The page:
Now that the US High court has ruled that the second amendment is a personal civil right, How do states like Maryland get away with using misdemeanors to remove peoples rights? The MD law basically states that the legislature has decided that for the purpose of firearms purchases, any crime carrying the possibility of a 2 year sentence shall be considered a felony. I'm no lawyer, but that sure smells bad to me....
Two things --

[1] The 2nd Amendment doesn't apply to the states [yet], except in the 9th Circuit. Jim March touched on that.

[2] The Supreme Court ruling in Heller that the 2nd Amendment is an individual right wouldn't in any case simply cause all gun control laws to magically evaporate. A law remains on the books and enforceable until either the state legislature chooses to repeal it or until a court tosses it out upon a challenge.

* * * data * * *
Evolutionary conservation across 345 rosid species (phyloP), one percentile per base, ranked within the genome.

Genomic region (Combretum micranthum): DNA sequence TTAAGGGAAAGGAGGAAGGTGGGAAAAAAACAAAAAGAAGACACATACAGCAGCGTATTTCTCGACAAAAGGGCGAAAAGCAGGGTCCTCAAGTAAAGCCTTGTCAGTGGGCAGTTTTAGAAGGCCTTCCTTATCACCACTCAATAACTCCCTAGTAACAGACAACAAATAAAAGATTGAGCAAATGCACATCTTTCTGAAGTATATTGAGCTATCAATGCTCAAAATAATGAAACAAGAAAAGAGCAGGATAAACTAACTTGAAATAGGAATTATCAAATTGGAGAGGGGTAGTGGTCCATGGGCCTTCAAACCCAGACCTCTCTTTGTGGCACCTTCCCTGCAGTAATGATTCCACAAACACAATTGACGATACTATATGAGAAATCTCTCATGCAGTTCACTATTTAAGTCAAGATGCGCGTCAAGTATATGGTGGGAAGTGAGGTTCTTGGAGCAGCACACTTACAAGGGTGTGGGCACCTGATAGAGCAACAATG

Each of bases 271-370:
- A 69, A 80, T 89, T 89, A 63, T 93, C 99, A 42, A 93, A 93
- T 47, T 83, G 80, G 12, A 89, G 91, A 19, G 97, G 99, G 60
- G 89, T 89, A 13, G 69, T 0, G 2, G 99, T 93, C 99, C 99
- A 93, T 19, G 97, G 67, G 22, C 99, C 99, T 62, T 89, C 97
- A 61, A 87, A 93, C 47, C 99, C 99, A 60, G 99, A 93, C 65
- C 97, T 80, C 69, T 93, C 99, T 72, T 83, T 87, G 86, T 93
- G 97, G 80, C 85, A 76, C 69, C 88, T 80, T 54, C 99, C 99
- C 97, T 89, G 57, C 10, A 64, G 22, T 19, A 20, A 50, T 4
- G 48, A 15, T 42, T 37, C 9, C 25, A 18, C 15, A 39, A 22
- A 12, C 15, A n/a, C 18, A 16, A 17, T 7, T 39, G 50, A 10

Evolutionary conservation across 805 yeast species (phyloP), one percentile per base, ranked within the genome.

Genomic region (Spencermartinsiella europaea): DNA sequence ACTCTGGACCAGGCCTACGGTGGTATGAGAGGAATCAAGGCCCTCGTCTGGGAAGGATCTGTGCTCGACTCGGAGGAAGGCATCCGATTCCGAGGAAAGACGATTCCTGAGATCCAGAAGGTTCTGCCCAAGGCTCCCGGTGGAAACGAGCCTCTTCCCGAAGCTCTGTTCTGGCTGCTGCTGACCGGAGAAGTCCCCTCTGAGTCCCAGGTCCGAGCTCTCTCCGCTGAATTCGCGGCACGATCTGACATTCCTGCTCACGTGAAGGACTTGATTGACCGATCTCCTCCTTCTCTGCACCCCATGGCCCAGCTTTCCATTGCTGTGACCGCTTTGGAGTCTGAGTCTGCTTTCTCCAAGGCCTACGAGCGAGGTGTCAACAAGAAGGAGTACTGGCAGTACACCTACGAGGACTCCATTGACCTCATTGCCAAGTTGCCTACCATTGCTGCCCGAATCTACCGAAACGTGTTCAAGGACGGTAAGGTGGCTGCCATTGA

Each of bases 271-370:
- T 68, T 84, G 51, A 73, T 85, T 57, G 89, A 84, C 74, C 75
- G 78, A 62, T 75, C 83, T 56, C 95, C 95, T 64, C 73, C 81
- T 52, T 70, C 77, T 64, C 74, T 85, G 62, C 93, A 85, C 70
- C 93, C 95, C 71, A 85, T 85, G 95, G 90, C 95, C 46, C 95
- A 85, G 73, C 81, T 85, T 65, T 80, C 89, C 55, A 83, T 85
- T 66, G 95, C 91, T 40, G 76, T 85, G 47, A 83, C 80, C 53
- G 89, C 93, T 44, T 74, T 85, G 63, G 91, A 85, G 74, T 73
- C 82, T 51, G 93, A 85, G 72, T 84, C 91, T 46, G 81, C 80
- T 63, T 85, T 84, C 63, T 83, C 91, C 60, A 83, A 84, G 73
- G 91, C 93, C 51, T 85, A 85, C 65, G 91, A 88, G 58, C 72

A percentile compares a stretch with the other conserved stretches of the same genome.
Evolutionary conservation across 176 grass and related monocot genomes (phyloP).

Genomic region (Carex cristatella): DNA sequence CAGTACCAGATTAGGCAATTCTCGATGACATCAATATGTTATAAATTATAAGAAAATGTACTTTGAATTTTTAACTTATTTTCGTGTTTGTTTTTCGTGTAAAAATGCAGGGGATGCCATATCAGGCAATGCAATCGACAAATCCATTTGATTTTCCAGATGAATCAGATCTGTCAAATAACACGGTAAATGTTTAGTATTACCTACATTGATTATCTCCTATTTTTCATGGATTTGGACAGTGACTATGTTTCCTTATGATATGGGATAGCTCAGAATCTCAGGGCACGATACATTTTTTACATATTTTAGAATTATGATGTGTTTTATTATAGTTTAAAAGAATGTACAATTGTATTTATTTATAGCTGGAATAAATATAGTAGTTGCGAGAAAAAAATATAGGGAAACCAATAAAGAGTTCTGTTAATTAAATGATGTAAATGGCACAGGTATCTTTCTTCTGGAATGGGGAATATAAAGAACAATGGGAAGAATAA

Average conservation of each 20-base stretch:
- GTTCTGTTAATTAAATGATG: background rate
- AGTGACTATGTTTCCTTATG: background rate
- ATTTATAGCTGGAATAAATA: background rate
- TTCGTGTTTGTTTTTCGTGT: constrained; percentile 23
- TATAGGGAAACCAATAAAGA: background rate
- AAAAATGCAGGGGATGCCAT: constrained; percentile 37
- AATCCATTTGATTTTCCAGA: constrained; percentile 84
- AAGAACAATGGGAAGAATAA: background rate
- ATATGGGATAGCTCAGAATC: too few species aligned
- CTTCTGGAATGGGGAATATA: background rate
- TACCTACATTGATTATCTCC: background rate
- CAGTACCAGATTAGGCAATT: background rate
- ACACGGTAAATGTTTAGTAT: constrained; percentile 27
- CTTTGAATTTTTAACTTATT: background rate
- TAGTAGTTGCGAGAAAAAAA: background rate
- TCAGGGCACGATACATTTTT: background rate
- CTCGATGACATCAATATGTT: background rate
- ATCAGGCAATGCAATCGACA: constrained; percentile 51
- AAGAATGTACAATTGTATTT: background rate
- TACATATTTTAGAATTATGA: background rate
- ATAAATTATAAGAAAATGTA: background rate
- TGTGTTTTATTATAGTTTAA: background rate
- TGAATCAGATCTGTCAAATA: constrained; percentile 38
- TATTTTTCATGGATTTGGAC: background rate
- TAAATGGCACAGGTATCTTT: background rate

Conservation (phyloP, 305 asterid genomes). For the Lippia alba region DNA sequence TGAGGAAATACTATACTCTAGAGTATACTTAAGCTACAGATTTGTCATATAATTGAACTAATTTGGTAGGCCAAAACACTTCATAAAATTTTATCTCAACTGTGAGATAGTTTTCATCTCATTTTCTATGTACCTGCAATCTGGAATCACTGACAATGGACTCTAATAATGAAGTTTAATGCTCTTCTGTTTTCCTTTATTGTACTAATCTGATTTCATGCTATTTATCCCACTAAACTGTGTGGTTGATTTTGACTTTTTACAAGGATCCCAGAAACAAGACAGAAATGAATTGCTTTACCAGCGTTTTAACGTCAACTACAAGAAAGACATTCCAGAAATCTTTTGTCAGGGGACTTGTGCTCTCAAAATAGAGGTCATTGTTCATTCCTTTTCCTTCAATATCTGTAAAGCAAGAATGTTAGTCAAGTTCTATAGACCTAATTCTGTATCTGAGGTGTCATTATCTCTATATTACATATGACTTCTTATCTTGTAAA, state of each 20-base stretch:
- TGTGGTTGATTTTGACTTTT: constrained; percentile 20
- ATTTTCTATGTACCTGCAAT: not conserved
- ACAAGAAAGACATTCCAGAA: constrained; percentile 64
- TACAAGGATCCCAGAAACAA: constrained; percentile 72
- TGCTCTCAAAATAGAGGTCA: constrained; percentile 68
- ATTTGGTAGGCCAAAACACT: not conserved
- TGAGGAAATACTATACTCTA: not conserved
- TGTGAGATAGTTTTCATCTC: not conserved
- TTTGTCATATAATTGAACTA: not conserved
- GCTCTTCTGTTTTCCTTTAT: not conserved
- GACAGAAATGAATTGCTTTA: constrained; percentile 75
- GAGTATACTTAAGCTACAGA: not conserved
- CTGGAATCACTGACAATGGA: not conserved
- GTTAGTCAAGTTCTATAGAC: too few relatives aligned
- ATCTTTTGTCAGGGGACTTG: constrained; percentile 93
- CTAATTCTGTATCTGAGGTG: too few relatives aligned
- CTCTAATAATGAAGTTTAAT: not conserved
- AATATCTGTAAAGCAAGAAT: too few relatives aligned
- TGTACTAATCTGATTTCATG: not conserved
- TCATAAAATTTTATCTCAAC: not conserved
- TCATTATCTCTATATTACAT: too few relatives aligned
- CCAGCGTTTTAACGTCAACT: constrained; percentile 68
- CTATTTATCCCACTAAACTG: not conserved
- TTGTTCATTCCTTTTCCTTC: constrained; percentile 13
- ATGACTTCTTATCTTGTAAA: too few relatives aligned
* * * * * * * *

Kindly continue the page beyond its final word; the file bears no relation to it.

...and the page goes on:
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Old June 26, 2009, 08:21 PM   #9
vranasaurus
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I do think the issue of taking away someones civil rights based upon conviction for a misdemeanor will eventually be decided.

My thought is that if a crime is serious enought to warrant permenantly taking away someones civil rights shoudln't it be a felony?
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Old June 26, 2009, 09:14 PM   #10
Thermodyne
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http://www.maryland-defense-lawyer.c...urtProcess.htm
Quote:
What is the Difference Between a Felony And a Misdemeanor?